<Customer First="Danny" Last="Thomas"/>
The name of this element, or the element type, is Customer. The element has attributes such as ID, First, and Last, which all have values. The element ends with a forward slash and an angle bracket, indicating the end of the element.
An element can also contain other elements, as shown here:
<Customer First="Danny" Last="Thomas"> <Sales Qty="4"/> <Sales Qty="3"/> </Customer>
In this case, the Customer element contains two Sales elements. Notice that on the first line, there isn't a slash before the ending bracket; the matching slash for this element is on the last line. This is how objects are nested in XML.
Outputting Data in XML Format
To output data in XML format, you use the SELECT statement with the FOR XML operator. This tells SQL Server that instead of returning a rowset, it should return an XML document. There are four different options for generating the XML: RAW, AUTO, EXPLICIT, and PATH.
Where is the XML schema? To produce XML output that also contains the schema information for the XML, you must tack the XMLDATA qualifier to the end of the FOR XML clause.
In AUTO mode, SQL Server returns the rowset in an automatically generated, nested XML format. If the query has no joins, it doesn't have a nesting at all. If the query has joins, it returns the first row from the first table and then all the correlated rows from each joined table as a nested level. For example, the following query shows order details nested inside orders:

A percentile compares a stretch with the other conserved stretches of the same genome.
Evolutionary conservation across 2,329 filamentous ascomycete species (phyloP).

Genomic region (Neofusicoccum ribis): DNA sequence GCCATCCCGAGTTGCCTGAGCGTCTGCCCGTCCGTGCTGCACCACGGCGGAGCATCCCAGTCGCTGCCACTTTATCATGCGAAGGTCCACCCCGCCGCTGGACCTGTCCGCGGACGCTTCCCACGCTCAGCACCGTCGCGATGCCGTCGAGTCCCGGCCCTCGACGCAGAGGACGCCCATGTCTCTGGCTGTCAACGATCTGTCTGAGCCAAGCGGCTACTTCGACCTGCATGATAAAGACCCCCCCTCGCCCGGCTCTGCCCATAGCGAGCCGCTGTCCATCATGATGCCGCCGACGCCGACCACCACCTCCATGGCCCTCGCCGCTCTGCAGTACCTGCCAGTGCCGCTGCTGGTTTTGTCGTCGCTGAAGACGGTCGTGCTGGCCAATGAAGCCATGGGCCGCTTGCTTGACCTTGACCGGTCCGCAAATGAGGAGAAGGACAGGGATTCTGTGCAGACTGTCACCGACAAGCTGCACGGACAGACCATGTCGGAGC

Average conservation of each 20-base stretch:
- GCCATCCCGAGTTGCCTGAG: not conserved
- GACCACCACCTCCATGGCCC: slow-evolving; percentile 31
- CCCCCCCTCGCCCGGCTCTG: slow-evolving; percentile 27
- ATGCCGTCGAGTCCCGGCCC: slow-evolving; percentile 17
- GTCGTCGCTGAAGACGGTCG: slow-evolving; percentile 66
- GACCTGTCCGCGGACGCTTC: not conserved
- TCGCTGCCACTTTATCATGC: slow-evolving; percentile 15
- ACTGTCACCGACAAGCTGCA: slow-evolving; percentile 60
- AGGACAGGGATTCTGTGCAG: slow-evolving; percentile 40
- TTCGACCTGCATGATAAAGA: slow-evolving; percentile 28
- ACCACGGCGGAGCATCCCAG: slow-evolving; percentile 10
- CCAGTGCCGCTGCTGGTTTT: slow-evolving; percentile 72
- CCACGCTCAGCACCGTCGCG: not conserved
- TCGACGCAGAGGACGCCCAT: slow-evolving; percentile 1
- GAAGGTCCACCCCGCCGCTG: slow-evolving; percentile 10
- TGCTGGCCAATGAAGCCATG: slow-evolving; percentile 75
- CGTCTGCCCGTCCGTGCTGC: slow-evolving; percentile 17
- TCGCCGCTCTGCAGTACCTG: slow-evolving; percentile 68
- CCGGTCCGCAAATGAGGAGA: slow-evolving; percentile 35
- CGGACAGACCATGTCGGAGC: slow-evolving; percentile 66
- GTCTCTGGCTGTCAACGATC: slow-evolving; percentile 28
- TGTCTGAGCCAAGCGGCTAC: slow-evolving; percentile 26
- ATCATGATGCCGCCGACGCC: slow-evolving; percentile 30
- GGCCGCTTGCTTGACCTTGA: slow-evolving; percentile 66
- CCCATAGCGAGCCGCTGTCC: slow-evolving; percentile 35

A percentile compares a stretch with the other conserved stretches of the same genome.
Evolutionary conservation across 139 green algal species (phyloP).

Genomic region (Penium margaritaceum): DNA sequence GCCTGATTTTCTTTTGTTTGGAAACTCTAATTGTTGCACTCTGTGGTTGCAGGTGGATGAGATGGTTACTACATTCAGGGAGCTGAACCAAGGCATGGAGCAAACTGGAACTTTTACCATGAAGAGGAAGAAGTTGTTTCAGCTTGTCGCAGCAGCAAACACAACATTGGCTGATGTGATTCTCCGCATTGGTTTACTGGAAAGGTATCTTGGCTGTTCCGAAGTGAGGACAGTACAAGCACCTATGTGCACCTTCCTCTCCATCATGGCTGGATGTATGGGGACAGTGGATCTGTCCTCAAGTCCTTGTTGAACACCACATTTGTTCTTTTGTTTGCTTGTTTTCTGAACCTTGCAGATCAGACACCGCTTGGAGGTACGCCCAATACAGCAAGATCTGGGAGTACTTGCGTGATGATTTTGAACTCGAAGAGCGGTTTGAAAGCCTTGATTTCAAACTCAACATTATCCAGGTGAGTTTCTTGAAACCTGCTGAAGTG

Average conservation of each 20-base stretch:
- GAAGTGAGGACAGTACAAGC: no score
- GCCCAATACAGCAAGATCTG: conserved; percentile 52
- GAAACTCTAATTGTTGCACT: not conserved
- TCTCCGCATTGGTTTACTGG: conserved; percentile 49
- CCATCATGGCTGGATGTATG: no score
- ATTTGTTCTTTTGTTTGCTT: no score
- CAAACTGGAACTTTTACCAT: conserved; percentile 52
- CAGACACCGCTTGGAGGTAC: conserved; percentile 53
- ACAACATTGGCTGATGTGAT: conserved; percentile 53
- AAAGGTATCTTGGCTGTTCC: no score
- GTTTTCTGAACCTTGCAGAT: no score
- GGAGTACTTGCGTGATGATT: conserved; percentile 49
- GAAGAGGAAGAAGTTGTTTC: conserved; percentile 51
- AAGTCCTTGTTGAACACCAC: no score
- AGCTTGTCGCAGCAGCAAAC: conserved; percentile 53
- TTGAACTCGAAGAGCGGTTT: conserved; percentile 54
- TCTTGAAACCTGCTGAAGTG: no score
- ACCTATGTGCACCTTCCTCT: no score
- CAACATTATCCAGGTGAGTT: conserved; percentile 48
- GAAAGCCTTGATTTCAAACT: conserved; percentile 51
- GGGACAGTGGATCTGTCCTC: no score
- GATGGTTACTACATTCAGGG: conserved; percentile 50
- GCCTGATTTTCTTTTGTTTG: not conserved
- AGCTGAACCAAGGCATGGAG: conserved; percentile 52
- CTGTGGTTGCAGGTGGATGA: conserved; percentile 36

SELECT O.OrderID, O.CustomerID, OD.ProductID, OD.UnitPrice, OD.Quantity FROM Orders AS O JOIN [Order Details] AS OD ON O.OrderID = OD.OrderID WHERE O.OrderID < 10251 FOR XML AUTO <O Order Customer> <OD Product UnitPrice="14.0000" Quantity="12"/> <OD Product UnitPrice="9.8000" Quantity="10"/> <OD Product UnitPrice="34.8000" Quantity="5"/></O> <O Order Customer> <OD Product UnitPrice="18.6000" Quantity="9"/> <OD Product UnitPrice="42.4000" Quantity="40"/></O> <O Order Customer> <OD Product UnitPrice="7.7000" Quantity="10"/> <OD Product UnitPrice="42.4000" Quantity="35"/> <OD Product UnitPrice="15.8000" Quantity="15"/></O>